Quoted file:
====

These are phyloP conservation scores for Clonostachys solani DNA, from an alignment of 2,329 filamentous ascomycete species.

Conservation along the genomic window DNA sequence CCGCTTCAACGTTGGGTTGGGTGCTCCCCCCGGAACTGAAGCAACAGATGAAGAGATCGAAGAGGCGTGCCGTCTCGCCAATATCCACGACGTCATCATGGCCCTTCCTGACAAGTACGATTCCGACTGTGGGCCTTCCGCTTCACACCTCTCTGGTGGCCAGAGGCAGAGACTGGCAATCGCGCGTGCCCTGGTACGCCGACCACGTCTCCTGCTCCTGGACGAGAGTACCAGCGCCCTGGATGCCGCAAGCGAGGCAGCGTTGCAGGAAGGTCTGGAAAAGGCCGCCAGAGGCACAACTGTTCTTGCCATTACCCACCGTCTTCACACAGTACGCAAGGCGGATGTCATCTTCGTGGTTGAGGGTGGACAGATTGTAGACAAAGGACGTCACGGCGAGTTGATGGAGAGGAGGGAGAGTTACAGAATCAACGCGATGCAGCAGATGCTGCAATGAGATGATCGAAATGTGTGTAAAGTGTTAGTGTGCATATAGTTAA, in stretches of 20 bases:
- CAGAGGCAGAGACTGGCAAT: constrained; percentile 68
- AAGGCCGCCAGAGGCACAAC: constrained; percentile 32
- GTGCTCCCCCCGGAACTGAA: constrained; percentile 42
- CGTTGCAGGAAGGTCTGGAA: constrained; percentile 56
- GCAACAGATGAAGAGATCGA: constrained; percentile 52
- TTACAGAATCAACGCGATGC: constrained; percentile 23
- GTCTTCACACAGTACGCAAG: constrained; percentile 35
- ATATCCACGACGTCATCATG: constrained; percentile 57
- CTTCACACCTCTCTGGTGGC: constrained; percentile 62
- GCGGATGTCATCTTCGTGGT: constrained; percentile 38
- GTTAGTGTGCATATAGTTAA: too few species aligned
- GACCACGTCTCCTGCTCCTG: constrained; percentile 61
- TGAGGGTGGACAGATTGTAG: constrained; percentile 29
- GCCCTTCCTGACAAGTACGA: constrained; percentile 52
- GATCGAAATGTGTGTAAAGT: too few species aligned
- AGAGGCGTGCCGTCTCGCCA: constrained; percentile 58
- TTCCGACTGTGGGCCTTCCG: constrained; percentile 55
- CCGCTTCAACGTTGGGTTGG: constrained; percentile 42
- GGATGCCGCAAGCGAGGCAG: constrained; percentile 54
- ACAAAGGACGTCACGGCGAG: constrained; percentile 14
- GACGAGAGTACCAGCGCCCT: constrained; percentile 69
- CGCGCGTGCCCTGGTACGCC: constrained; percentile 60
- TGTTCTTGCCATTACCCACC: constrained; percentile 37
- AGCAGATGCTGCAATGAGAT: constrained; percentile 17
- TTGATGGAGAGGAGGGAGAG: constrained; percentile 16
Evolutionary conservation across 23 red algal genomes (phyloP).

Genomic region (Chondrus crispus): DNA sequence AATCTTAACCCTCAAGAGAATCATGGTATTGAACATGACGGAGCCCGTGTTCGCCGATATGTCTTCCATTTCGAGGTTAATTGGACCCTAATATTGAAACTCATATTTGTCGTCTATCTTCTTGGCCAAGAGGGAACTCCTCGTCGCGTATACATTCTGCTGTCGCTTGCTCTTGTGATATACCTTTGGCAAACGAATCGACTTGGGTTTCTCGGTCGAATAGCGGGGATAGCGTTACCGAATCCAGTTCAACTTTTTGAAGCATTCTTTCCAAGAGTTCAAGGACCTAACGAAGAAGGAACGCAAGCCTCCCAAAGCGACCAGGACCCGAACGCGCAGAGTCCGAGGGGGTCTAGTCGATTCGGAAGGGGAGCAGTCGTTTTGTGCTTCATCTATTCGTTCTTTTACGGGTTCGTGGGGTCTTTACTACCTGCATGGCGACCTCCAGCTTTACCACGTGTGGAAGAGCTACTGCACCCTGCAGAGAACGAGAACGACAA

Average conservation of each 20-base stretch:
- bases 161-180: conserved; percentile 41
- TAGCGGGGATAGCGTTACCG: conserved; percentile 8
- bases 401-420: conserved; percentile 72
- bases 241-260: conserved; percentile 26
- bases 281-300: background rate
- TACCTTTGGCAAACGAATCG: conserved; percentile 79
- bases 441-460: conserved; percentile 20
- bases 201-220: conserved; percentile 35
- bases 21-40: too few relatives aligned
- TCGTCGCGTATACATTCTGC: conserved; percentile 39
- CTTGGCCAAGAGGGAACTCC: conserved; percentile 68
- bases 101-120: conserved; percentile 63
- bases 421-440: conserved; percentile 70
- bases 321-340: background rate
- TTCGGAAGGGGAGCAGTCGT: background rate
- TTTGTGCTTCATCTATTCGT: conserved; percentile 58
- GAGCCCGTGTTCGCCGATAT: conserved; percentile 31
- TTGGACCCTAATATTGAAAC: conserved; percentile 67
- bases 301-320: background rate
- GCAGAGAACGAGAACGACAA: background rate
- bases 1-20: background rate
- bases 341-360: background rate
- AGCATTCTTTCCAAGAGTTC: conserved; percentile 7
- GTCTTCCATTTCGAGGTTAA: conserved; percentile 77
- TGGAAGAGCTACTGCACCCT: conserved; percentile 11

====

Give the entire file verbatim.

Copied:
These are phyloP conservation scores for Clonostachys solani DNA, from an alignment of 2,329 filamentous ascomycete species.

Conservation along the genomic window DNA sequence CCGCTTCAACGTTGGGTTGGGTGCTCCCCCCGGAACTGAAGCAACAGATGAAGAGATCGAAGAGGCGTGCCGTCTCGCCAATATCCACGACGTCATCATGGCCCTTCCTGACAAGTACGATTCCGACTGTGGGCCTTCCGCTTCACACCTCTCTGGTGGCCAGAGGCAGAGACTGGCAATCGCGCGTGCCCTGGTACGCCGACCACGTCTCCTGCTCCTGGACGAGAGTACCAGCGCCCTGGATGCCGCAAGCGAGGCAGCGTTGCAGGAAGGTCTGGAAAAGGCCGCCAGAGGCACAACTGTTCTTGCCATTACCCACCGTCTTCACACAGTACGCAAGGCGGATGTCATCTTCGTGGTTGAGGGTGGACAGATTGTAGACAAAGGACGTCACGGCGAGTTGATGGAGAGGAGGGAGAGTTACAGAATCAACGCGATGCAGCAGATGCTGCAATGAGATGATCGAAATGTGTGTAAAGTGTTAGTGTGCATATAGTTAA, in stretches of 20 bases:
- CAGAGGCAGAGACTGGCAAT: constrained; percentile 68
- AAGGCCGCCAGAGGCACAAC: constrained; percentile 32
- GTGCTCCCCCCGGAACTGAA: constrained; percentile 42
- CGTTGCAGGAAGGTCTGGAA: constrained; percentile 56
- GCAACAGATGAAGAGATCGA: constrained; percentile 52
- TTACAGAATCAACGCGATGC: constrained; percentile 23
- GTCTTCACACAGTACGCAAG: constrained; percentile 35
- ATATCCACGACGTCATCATG: constrained; percentile 57
- CTTCACACCTCTCTGGTGGC: constrained; percentile 62
- GCGGATGTCATCTTCGTGGT: constrained; percentile 38
- GTTAGTGTGCATATAGTTAA: too few species aligned
- GACCACGTCTCCTGCTCCTG: constrained; percentile 61
- TGAGGGTGGACAGATTGTAG: constrained; percentile 29
- GCCCTTCCTGACAAGTACGA: constrained; percentile 52
- GATCGAAATGTGTGTAAAGT: too few species aligned
- AGAGGCGTGCCGTCTCGCCA: constrained; percentile 58
- TTCCGACTGTGGGCCTTCCG: constrained; percentile 55
- CCGCTTCAACGTTGGGTTGG: constrained; percentile 42
- GGATGCCGCAAGCGAGGCAG: constrained; percentile 54
- ACAAAGGACGTCACGGCGAG: constrained; percentile 14
- GACGAGAGTACCAGCGCCCT: constrained; percentile 69
- CGCGCGTGCCCTGGTACGCC: constrained; percentile 60
- TGTTCTTGCCATTACCCACC: constrained; percentile 37
- AGCAGATGCTGCAATGAGAT: constrained; percentile 17
- TTGATGGAGAGGAGGGAGAG: constrained; percentile 16
Evolutionary conservation across 23 red algal genomes (phyloP).

Genomic region (Chondrus crispus): DNA sequence AATCTTAACCCTCAAGAGAATCATGGTATTGAACATGACGGAGCCCGTGTTCGCCGATATGTCTTCCATTTCGAGGTTAATTGGACCCTAATATTGAAACTCATATTTGTCGTCTATCTTCTTGGCCAAGAGGGAACTCCTCGTCGCGTATACATTCTGCTGTCGCTTGCTCTTGTGATATACCTTTGGCAAACGAATCGACTTGGGTTTCTCGGTCGAATAGCGGGGATAGCGTTACCGAATCCAGTTCAACTTTTTGAAGCATTCTTTCCAAGAGTTCAAGGACCTAACGAAGAAGGAACGCAAGCCTCCCAAAGCGACCAGGACCCGAACGCGCAGAGTCCGAGGGGGTCTAGTCGATTCGGAAGGGGAGCAGTCGTTTTGTGCTTCATCTATTCGTTCTTTTACGGGTTCGTGGGGTCTTTACTACCTGCATGGCGACCTCCAGCTTTACCACGTGTGGAAGAGCTACTGCACCCTGCAGAGAACGAGAACGACAA

Average conservation of each 20-base stretch:
- bases 161-180: conserved; percentile 41
- TAGCGGGGATAGCGTTACCG: conserved; percentile 8
- bases 401-420: conserved; percentile 72
- bases 241-260: conserved; percentile 26
- bases 281-300: background rate
- TACCTTTGGCAAACGAATCG: conserved; percentile 79
- bases 441-460: conserved; percentile 20
- bases 201-220: conserved; percentile 35
- bases 21-40: too few relatives aligned
- TCGTCGCGTATACATTCTGC: conserved; percentile 39
- CTTGGCCAAGAGGGAACTCC: conserved; percentile 68
- bases 101-120: conserved; percentile 63
- bases 421-440: conserved; percentile 70
- bases 321-340: background rate
- TTCGGAAGGGGAGCAGTCGT: background rate
- TTTGTGCTTCATCTATTCGT: conserved; percentile 58
- GAGCCCGTGTTCGCCGATAT: conserved; percentile 31
- TTGGACCCTAATATTGAAAC: conserved; percentile 67
- bases 301-320: background rate
- GCAGAGAACGAGAACGACAA: background rate
- bases 1-20: background rate
- bases 341-360: background rate
- AGCATTCTTTCCAAGAGTTC: conserved; percentile 7
- GTCTTCCATTTCGAGGTTAA: conserved; percentile 77
- TGGAAGAGCTACTGCACCCT: conserved; percentile 11